Ohio State University Men’s Volleyball just won their 2nd NCAA Championship. With Pete Hanson as their coach, this is no surprise. Coach Hanson has served as the Ohio State head men’s volleyball coach for the last 31 seasons and has been named the National Coach of the Year three times.
This season, their situation was a unique path to victory that all can learn from. Their setter, Christy Blough, was experiencing some stress reactions that were borderline stress fractures.
Despite these issues, Hanson truly believed in Blough and his abilities.
“He is a tough young man, he never complained about it and more than anything hated to be missing time practicing. When it was time to answer the bell and go play, Christy put on his uniform without hesitation,” Hanson said.
Why would Coach Hanson play Blough when he had other setters to choose from? The answer is quite simple.
“[Playing Christy] we were winning and having lots of success, winning important matches. The more we kept winning, the more we felt that we needed to to keep playing the original starting team. The success and game playing didn’t hurt him, so we continued to put him out there and solidify the team as a whole,” Hanson said.
Playing through these difficulties strengthened the team like never before.
“It allowed the kids to know that every time we put that starting team out there, we didn’t make many substitutions. We played our six or seven guys and became the group that came out every day and developed a higher level of trust, a higher level of confidence, and understanding of our ourselves and our teammates. The more the guys play together the more they problem solve and figure things out themselves and prepare for big moments that happen at the end of season and in tournaments.
“That confidence showed itself in the last four matches we played, we were pushed to the brink in a couple of those and they responded without pressure, and got through it and had great success,” Hanson said.
The performance chemistry that Blough has with his teammates served for a rewarding season.
But this second championship hasn’t changed their goals.
“Our goal as a program is to do everything necessary and important to put our team in a position to win championships. We want to make sure we as a staff can deal with anything. We are playing a great team, the officials might make a bad call but you got to keep playing. We allow our kids to have those experiences so they are as prepared as they can be. That doesn’t change.”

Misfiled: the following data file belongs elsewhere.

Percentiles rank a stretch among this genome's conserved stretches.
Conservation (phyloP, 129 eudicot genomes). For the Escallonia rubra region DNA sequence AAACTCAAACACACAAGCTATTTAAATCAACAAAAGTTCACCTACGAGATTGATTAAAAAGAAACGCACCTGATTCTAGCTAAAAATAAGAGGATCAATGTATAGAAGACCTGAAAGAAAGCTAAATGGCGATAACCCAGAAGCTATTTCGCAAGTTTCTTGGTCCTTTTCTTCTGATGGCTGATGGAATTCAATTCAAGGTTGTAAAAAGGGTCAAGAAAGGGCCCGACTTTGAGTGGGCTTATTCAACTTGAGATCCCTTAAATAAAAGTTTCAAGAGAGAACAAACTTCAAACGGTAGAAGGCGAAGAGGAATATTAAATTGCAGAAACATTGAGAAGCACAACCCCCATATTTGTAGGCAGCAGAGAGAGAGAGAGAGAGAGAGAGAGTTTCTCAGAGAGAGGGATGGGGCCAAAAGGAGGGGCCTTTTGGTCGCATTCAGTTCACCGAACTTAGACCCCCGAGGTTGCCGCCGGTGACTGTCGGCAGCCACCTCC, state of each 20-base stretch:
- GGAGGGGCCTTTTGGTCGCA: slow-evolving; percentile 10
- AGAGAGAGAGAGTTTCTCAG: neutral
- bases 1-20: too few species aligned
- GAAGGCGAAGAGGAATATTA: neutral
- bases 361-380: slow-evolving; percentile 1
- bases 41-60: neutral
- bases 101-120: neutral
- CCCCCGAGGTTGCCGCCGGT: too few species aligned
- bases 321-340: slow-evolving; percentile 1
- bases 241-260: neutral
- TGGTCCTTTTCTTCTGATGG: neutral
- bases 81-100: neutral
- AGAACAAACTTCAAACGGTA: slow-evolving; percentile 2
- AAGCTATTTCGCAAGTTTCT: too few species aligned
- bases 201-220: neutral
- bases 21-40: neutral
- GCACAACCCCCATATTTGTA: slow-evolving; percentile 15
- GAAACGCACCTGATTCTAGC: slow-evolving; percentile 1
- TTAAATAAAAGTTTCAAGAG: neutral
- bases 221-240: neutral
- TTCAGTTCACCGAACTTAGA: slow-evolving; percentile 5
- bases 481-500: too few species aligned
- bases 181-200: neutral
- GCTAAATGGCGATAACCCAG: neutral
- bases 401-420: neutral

Coach Hanson has words of advice for other coaches who might have a player with a similar situation.
“As always, we did everything we could to make sure that Christy’s health was never in jeopardy. If there was a serious situation, we took every precaution we could, be it extra treatments, rest in the week before matches, or days where he would come in and not do much, maybe stationary setting with no jumping. It was never about ‘we have to play him at all costs.’ If the injury happens then it happens, but we did everything we could to make it to the NCAAS.
“Our mindset was, we will put the best group out there and keep this winning streak going, but never at the expense of Christy.
“You have to follow the doctor’s and trainers orders. As much you might say “I love to see guys that are tough and play through pain and adversity”, you as the coach need to defer to the medical staff. If a doctor came out and said “No he can’t come out”, or a trainer said “Coach he’s not good enough to go”, don’t argue,” Hanson said.
The medical staff are there to help, so take advantage of them and respect their assessment of the situation. To athletes who are playing with injuries, Hanson’s advice continues.
“You’ve got to make sure you know that the decision making has to always come from the medical side. You won’t be put in harms way. We will not jeopardize your long term health, we can’t allow that to happen. As much as we want to win that can’t happen.
“As an athlete you must follow all the directions of medical personnel, physical therapists and keep yourself healthy and have confidence in the coaching staff that they are listening to the medical advice as well. If your coach is truly looking out for the welfare of his or her athletes, he or she should always defer to the medical staff,” Hanson said.
Thank you so much for your time and insight, Coach Hanson. We are honored to work with you and Ohio State Volleyball. Congratulations once again on the National Championship!